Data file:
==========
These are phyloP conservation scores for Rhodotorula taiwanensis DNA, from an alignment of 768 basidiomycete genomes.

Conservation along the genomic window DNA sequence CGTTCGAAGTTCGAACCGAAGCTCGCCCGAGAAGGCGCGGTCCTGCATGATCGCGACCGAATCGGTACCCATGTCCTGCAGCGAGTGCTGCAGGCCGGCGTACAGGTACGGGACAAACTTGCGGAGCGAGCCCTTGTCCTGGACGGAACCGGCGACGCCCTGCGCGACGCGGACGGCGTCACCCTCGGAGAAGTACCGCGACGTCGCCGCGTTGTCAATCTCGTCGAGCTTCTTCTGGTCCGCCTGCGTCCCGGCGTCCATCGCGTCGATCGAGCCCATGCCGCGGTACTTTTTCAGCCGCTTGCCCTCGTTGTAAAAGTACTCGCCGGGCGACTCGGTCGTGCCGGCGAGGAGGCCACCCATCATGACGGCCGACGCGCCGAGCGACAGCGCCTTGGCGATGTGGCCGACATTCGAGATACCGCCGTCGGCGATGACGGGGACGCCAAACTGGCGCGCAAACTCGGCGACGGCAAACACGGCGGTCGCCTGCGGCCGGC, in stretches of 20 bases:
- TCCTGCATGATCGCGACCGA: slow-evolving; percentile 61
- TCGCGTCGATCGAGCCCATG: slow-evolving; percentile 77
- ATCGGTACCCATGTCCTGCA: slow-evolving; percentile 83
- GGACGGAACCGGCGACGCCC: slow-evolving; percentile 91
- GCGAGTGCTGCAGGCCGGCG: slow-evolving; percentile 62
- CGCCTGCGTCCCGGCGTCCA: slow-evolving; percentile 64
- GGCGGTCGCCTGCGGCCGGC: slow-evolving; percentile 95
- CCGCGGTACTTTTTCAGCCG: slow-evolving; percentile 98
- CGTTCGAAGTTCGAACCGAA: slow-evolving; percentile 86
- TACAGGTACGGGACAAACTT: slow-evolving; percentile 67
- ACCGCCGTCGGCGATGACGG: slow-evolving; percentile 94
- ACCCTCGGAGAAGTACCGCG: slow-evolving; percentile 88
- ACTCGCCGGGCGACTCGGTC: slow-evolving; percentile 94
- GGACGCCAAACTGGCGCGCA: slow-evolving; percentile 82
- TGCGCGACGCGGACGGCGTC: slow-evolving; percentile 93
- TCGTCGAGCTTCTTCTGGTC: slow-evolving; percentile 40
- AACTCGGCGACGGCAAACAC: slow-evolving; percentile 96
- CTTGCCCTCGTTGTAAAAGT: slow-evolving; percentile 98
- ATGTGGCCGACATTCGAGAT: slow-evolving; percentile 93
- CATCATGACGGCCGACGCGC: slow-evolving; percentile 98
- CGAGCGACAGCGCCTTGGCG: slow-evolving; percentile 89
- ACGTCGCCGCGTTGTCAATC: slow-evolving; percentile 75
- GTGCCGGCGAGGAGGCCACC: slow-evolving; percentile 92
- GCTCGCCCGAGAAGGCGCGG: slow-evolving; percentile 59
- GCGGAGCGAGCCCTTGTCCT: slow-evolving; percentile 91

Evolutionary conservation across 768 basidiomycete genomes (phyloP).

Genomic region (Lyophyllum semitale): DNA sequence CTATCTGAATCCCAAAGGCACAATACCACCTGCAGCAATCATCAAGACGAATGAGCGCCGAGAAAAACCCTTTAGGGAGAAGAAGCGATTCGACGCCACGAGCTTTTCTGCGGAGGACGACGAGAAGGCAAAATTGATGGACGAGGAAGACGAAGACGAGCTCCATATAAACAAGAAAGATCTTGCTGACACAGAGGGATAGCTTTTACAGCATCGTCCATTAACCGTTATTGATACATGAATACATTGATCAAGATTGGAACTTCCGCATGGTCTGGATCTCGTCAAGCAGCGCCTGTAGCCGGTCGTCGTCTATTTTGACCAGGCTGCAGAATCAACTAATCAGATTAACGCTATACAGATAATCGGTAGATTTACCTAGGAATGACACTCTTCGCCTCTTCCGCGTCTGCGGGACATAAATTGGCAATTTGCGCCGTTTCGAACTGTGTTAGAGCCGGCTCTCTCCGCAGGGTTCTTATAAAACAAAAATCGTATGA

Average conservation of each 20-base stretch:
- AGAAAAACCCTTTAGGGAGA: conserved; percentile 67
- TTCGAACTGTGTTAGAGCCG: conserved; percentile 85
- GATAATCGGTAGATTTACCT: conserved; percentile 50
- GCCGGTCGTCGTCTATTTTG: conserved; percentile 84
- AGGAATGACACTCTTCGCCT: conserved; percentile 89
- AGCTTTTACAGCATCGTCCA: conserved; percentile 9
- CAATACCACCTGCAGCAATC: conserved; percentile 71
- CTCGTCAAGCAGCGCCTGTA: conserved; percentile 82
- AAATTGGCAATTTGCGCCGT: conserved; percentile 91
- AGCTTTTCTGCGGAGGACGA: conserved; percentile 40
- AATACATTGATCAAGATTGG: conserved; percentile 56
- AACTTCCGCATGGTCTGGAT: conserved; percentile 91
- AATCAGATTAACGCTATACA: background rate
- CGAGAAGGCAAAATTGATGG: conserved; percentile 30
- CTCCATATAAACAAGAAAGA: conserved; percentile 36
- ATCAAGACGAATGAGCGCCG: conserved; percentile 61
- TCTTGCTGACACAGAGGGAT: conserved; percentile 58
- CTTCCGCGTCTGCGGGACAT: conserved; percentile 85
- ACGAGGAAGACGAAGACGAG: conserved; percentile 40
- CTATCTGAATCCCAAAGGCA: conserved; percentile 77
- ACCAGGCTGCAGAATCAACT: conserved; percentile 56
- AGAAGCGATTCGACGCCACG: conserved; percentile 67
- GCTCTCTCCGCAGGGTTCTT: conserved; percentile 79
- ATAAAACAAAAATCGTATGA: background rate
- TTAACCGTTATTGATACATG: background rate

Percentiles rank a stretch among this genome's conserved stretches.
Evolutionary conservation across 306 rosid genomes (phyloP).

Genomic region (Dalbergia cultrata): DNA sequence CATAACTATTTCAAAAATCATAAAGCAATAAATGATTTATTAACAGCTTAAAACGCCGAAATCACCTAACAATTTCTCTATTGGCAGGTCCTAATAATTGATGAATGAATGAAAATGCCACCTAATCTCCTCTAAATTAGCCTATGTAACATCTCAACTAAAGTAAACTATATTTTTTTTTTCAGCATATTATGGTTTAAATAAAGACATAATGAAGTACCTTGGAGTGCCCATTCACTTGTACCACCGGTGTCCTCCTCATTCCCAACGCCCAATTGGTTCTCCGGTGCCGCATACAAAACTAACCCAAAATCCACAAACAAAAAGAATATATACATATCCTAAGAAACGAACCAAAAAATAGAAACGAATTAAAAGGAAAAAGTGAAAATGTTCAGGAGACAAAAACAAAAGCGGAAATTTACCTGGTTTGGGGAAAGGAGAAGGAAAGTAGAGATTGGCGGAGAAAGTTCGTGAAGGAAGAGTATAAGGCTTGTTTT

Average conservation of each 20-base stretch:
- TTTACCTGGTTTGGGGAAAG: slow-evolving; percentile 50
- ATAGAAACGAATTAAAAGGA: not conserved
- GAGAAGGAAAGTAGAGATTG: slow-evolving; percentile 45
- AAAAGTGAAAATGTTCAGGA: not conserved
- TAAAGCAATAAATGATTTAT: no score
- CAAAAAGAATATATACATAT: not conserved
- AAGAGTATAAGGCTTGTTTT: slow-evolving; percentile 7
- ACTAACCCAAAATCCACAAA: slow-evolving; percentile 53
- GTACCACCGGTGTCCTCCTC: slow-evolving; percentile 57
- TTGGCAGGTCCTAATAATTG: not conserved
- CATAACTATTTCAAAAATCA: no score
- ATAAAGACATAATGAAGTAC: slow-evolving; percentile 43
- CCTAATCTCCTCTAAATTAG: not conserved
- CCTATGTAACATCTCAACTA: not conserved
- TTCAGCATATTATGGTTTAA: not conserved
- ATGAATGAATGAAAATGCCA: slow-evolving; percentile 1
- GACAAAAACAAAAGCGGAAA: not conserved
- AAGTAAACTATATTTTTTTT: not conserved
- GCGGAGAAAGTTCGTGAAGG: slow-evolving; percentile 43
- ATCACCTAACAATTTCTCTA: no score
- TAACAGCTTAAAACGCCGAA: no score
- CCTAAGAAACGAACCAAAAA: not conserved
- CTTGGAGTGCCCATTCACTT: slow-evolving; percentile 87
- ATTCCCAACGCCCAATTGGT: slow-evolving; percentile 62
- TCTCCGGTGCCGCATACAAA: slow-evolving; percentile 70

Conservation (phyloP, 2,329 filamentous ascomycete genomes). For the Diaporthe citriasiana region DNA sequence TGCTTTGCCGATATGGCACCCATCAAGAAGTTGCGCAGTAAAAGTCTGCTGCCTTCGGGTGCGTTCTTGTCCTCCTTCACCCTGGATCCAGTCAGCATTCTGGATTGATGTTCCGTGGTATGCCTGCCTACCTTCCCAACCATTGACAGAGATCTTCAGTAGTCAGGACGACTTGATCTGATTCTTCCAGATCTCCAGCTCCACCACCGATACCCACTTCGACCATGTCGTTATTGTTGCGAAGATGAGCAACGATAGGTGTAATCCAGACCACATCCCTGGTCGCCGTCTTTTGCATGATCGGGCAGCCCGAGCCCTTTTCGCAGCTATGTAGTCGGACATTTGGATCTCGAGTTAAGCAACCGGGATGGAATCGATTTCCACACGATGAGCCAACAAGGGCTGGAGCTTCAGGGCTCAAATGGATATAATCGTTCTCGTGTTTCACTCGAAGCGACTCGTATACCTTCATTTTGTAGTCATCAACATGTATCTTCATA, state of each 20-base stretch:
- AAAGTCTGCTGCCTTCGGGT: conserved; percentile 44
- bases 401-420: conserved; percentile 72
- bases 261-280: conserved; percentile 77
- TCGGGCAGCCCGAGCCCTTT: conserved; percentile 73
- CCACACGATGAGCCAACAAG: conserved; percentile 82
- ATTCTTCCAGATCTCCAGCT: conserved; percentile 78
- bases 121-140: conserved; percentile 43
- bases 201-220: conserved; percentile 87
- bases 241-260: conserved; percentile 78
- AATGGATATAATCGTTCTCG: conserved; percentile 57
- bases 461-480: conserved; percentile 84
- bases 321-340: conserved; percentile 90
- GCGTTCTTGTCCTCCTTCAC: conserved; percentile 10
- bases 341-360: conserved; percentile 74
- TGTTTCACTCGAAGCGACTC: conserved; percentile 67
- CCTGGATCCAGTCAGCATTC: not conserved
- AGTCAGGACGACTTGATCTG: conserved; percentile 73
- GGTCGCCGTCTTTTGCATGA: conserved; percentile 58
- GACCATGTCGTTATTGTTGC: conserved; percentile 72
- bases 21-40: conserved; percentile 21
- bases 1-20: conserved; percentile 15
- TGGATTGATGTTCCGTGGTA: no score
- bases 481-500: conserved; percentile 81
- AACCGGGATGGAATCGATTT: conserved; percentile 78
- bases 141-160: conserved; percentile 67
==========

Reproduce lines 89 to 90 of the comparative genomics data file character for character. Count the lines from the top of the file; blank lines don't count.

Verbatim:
- TCGGGCAGCCCGAGCCCTTT: conserved; percentile 73
- CCACACGATGAGCCAACAAG: conserved; percentile 82